As a newsroom, we are overwhelmed and overjoyed to receive the 2017 Pulitzer Prize for Local Reporting.

As editor, I can assure you that investigative projects like this one don't just happen overnight. This special report started last April, and, since rejoining The Salt Lake Tribune in August, I've had the privilege of watching Managing Editor Sheila McCann expertly shepherd this extraordinary team of reporters, editors and photographers.

Our reporters and editors have spent hour upon hour interviewing young women and men about their experiences with campus officials, family, peers and local police. They've talked with experts about campus rape, consent, law enforcement and the cultural and psychological barriers that often prevent sex assault victims from coming forward. They've asked for public records, and, when officials refused, they've fought for them at the State Records Committee and in court. In fact, our lawyers are still battling on two fronts to get records that will help inform the public.

It's been an honor to watch and to support our team. And the effort warrants more than a few thank-yous:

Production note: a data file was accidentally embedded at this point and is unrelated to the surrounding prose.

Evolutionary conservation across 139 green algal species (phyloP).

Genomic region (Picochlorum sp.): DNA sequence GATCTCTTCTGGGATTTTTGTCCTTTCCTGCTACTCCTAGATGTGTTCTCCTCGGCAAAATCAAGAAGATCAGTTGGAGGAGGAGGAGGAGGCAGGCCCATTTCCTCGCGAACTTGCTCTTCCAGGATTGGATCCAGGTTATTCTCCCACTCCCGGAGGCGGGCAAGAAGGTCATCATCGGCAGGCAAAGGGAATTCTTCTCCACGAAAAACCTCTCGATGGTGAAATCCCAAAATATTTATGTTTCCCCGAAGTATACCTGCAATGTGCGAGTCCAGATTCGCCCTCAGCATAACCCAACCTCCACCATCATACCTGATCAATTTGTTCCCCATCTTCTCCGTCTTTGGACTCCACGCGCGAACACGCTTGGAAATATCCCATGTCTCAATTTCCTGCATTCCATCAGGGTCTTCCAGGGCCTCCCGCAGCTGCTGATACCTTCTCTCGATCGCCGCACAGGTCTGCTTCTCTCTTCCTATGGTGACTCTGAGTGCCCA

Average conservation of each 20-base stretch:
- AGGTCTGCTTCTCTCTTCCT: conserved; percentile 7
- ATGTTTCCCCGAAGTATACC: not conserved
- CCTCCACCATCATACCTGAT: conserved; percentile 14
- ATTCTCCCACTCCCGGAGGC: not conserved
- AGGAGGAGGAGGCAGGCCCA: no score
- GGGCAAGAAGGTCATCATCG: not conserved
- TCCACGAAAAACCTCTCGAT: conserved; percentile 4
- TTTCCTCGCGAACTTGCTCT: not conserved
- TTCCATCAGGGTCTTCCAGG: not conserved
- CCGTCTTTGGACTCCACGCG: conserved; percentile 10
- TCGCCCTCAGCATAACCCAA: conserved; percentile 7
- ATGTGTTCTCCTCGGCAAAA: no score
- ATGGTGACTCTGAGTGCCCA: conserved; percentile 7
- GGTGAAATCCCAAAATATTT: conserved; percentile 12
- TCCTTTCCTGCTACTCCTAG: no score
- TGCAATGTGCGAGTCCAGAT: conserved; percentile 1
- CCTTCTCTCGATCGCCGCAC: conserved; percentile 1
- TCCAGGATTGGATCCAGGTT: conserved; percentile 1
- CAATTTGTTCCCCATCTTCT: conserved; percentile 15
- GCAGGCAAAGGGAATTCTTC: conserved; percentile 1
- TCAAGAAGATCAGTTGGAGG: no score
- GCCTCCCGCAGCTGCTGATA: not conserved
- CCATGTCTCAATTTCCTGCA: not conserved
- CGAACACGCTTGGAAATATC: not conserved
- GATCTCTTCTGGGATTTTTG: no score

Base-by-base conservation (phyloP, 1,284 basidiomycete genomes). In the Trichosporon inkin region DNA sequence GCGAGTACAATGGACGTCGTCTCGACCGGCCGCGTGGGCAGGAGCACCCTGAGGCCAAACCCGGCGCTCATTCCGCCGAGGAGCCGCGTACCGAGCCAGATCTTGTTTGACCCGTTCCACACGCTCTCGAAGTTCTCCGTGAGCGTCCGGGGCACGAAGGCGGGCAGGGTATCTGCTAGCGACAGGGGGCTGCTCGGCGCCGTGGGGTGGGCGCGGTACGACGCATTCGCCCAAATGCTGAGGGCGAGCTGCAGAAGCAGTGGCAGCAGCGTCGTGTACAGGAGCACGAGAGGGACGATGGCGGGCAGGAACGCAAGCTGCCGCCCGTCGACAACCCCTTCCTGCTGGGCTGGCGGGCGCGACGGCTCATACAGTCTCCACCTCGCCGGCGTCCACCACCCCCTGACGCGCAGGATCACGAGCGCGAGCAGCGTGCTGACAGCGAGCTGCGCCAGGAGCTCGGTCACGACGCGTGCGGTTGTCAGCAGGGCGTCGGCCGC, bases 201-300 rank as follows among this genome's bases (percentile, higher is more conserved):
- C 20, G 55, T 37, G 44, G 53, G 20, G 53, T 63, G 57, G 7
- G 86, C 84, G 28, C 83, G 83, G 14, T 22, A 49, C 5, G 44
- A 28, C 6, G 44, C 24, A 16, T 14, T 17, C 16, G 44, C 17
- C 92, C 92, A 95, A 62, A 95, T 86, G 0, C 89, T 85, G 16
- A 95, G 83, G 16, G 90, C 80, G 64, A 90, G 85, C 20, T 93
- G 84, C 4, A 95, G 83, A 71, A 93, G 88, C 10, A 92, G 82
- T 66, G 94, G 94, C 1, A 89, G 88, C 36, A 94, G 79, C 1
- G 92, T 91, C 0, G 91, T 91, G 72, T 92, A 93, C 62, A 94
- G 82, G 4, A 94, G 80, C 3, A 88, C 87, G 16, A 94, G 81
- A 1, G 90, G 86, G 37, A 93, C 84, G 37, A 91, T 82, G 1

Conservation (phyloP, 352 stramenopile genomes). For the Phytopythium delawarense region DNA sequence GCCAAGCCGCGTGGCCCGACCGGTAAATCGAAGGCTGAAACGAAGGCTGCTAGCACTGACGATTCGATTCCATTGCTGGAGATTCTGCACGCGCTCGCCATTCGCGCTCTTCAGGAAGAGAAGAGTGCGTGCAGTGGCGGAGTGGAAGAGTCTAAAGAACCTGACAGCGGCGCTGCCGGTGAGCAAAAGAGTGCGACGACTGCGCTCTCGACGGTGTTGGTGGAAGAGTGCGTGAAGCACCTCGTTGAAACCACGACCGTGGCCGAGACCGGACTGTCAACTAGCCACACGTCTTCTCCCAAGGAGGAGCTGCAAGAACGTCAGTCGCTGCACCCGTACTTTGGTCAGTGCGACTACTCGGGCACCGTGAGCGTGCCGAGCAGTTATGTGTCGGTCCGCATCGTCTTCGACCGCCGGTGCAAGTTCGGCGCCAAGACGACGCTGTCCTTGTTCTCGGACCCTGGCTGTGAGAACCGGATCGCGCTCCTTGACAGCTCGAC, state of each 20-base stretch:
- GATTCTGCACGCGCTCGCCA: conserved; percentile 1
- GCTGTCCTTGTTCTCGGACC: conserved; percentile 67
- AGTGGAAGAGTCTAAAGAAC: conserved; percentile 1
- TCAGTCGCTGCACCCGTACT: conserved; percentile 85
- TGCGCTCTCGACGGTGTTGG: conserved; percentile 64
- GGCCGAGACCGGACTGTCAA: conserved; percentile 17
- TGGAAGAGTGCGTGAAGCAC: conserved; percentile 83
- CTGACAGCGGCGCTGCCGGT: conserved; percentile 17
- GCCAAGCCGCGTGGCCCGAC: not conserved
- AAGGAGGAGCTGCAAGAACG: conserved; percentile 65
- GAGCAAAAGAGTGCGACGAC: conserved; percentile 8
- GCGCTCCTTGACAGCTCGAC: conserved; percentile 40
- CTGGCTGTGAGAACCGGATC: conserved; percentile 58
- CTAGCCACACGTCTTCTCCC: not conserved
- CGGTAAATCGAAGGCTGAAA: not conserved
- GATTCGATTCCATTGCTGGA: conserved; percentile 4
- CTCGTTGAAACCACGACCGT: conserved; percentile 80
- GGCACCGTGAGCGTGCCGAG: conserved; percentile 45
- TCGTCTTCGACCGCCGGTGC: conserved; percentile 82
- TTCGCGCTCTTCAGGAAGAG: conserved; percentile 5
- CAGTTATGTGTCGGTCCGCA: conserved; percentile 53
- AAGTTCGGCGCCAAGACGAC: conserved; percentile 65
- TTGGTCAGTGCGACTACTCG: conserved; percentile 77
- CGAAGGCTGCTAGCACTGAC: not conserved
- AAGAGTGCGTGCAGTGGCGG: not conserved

To the members of the Pulitzer Prize committee who bestowed their most prestigious honor on The Salt Lake Tribune, we thank you for recognizing our efforts to expose injustice and hold institutions accountable.

To the dozens of sexual assault survivors who emerged over the past year, we're humbled by your courage and we applaud your willingness to trust us with your most personal stories.

To the core Tribune team that tirelessly dug into this story with integrity and compassion — McCann; reporters Erin Alberty, Jessica Miller and Alex Stuckey; now-digital-editor Rachel Piper; and photographer Leah Hogsten — as well as former Editor Terry Orme and contributors Nate Carlisle, Ben Wood, Matthew Piper, Peggy Fletcher Stack, Chris Detrick and Francisco Kjolseth, we salute you.

To campus administrators who changed harmful policies, we respect and acknowledge your willingness to re-examine and repair a broken system.

To campus administrators and law enforcement who continue to refuse to share public records with us, we hope you'll reconsider so we can continue to shed light on this crucial issue.

To our owner and publisher, Paul Huntsman, we greatly appreciate your financial support and encouragement of watchdog journalism and vivid, effective storytelling.

To the public, which has followed our campus rape coverage, we treasure your loyalty. Your clicks and your subscriptions make our journalism possible.

With your continued support, it won't be another 50 years until we win our next Pulitzer.